May 20, 2020
“I launched a Company While Serving Time for Coke Smuggling” –
I’m so inspired by our conversation with Emily
O’Brien. Emily is a keynote speaker, entrepreneur,
consultant and convict. Emily is an entrepreneur, who started
her current business from prison. She overcame far more than
most entrepreneurs have to deal with, to start her business.
She is the founder of Comeback Snacks where the website
proudly proclaims, “We broke the law, but we fix good snacks!”
In this episode, Emily talks about why she went to prison, how
her perspective on life changed during that time and how she
started her business from prison. We talked about where she is with
the business today, how it is scaling and what is next for
her. Her story is incredibly inspiring. Check it out!
You can connect with Emily here: Emily’s personal website,
Instagram, Comeback Snacks on
Instagram, Emily on
LinkedIn, Comeback Snacks
HERE ARE SOME OF THE THINGS WE TALKED
- Emily experienced a very “normal” upbringing. Nothing
spectacular to note, and in fact, she was a rather “good
kid.” She made great grades, did not get in trouble, and did
all the right things. Sure, she liked to have a good time,
and party a bit, but nothing too outside of the lines. In her
early 20s she found herself starting to use drugs not just to
“celebrate” a good time but to medicate the tough parts of
- As her drug use increased, she found herself hanging out with,
dating, spending time with people who were doing the same things.
This led her to a situation where people she was with brought drugs
back across the border. They got caught, and she was
sentenced to a 4-year prison sentence.
- While she was in prison, she wanted to create something good
and make use of her time in a positive way. So, she started a
popcorn business. In the podcast we talked about how she came
up with the idea, how she started the business and how she created
momentum for the business ahead of her release.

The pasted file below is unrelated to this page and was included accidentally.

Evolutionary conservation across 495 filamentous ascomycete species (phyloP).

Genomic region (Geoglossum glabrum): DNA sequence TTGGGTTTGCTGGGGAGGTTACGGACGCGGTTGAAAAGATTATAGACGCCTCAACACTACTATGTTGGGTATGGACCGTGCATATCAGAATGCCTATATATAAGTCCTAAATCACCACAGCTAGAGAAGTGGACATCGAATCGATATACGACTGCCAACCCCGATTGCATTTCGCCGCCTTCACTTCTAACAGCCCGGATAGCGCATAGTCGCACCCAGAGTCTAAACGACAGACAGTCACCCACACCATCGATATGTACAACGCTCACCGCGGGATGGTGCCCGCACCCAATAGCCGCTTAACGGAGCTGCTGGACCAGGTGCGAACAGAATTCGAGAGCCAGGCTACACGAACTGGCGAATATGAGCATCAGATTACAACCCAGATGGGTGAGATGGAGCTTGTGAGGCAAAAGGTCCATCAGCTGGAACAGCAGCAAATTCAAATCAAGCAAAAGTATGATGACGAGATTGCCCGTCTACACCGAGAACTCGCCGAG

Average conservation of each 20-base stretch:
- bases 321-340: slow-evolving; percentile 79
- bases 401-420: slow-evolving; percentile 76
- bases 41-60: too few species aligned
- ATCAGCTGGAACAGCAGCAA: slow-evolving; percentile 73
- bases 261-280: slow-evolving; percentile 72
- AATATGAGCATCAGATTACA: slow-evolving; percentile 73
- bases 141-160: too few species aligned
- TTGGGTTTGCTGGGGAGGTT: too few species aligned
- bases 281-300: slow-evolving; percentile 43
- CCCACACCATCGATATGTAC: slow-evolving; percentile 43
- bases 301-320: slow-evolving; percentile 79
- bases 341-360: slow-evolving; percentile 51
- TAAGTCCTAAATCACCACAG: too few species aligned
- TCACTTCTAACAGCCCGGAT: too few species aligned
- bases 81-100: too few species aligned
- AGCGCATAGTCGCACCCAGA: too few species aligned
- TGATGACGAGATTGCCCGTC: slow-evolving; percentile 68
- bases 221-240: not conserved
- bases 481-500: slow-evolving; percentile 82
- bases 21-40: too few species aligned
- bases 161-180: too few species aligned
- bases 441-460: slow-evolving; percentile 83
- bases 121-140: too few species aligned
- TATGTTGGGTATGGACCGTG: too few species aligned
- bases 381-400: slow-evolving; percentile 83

- Emily shares about how she focused on what she did have access
to, rather than what she did not have. Sure, in prison, her
resources were extremely limited, but she had the ability to write
letters, so she did. She sent letters to journalists who had
written about prison reform or crime in the area. She also
sent letters to authors, and podcast hosts who cared about
entrepreneurship or prison reform. These letters led to
a lot of opportunity that we discussed in our conversation.
- She explains that entrepreneurship is all about risk and in
prison you do not find a lot of people who are afraid of risk. Some
entrepreneurs are on the wrong side of the law, taking the wrong
risks, and end up in prison. That does not mean they were bad at
being entrepreneurs, in fact, there are a lot of really successful
entrepreneurs in prison who, if they applied their skills
differently, could build phenomenally successful businesses.
We ended up agreeing that prison could be a funnel into the
- Emily has been out of prison for just over a year now and is
starting to scale her business. We talked about how she is making
that happen and the challenges ahead for her as she navigates
scaling the business.
- Emily also talked about prison reform as well as second chance
hiring and how she tries to primarily hire people who have spent
time in prison.
Connect with the Stigma Podcast in the following
Connect with host Stephen Hays here: Stephen Hays Personal Website,
What If Ventures (Mental Health